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Suggestions for fruit trees in Houston Zone 9a

Discussion in 'Trees & Shrubs' started by RUNuts, Dec 6, 2017.

  1. Dec 6, 2017
    RUNuts

    RUNuts Chillin' In The Garden

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    I'm losing oak trees due to root fungus. Decided to plant some type of fruit trees and reading all kinds of horror stories about expensive trees shriveling and dying. Need suggestions please.

    I live in the coastal plain, so think heavy clay. Usually moist to sopping wet, but when it dries, it gets hard. From what I know, the persimmon in neighbor's yard is no longer there and since she moved, I don't know when the tree was cut.

    Mulberrys are possible.
    Jujube are new to me and reported to do well here.
    Mayhaw would work if we get a lot of rain.
    Banana is interesting.

    Mandarin or satsumas would be great. Tempted to try them.
    Apples won't get enough chill hours.
    Peaches, pecans and pears need well drained soil

    I need to look into plums more. Wife likes plums.
     
  2. Dec 6, 2017
    Nyboy

    Nyboy Garden Master

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    Meyers Lemon I have a potted one, they produce the best lemons. I wish i could have a big outside tree. Mulberry are one of my favorite fruit trees no spraying, Are you willing and able to spray ? A lot of fruit trees need it for good fruit.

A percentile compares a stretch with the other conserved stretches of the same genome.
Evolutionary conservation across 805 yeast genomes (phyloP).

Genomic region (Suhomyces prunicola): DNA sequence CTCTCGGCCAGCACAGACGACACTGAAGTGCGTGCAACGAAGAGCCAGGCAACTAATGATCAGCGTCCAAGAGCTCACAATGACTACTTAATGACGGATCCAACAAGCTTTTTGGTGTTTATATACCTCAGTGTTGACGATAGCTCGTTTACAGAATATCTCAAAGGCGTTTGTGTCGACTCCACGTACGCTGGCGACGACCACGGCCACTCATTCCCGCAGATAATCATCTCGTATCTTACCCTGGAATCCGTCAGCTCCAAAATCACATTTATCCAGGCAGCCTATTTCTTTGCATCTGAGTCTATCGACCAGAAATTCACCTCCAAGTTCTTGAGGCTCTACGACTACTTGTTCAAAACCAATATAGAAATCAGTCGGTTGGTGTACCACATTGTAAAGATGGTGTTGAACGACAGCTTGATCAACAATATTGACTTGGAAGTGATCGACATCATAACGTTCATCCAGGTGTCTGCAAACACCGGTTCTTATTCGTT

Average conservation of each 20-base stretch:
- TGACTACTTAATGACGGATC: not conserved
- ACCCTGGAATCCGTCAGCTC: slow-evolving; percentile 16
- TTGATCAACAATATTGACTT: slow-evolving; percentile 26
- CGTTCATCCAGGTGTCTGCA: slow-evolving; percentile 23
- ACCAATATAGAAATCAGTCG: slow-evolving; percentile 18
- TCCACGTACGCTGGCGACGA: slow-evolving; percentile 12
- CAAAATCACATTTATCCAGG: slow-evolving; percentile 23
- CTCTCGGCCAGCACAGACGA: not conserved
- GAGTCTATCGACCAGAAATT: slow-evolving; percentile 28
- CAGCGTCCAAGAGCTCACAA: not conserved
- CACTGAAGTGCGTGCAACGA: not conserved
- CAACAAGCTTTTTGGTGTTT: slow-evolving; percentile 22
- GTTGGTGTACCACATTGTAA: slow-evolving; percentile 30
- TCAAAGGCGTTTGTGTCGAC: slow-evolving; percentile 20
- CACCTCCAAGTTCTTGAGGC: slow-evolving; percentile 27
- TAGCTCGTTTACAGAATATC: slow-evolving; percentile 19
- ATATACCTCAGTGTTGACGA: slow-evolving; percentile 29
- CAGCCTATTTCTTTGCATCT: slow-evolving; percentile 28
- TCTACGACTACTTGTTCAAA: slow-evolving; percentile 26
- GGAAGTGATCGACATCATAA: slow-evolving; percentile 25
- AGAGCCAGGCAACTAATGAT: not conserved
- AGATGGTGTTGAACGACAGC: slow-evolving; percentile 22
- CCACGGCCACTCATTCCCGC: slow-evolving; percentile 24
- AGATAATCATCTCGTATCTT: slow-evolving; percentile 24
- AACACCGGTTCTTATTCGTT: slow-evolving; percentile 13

3. Dec 6, 2017
    Nyboy

    Nyboy Garden Master

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    On mulberry trees they need to be planted far from anything you don't want stained. They can be very messy trees.
     
  4. Dec 6, 2017
    Ridgerunner

    Ridgerunner Garden Master

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    That sopping wet concerns me, how well does the soil drain? You could try a percolation test to check for your drainage. It's basically dig a hole, fill it with water, let it set overnight, fill it with water, and see how fast the water goes away. You can look up the details. Some trees can stand wet for a little while but constant wet feet will kill a lot of trees and shrubs. Clay doesn't usually drain well but maybe you have enough other stuff mixed in with it that it will.

    Figs should do well in your climate and can stand some moisture but a poor draining soil might do them in. When I was outside New Orleans a friend had a fig that made a mound maybe 6' across that produced a lot of figs. His neighbor had a Satsuma that produced well and I had a lime that usually produced well but a freeze could kill the topsides. It would come back from the roots so if you plant something that vulnerable to frost or a light freeze you might not want something grafted but rather would want one grown from seed. Those may be hard to find.

    My lime froze to the roots a couple of times. It sprouted back and in a couple of years was producing some huge, thin-skinned, sort or yellow when ripe, really juicy limes. Those were different from the cultivar I planted so it had to be from the rootstock. They were not as pretty as the cultivar that had been grafted on but I preferred them. They produced a lot of good juice.
     
  5. Dec 7, 2017
    RUNuts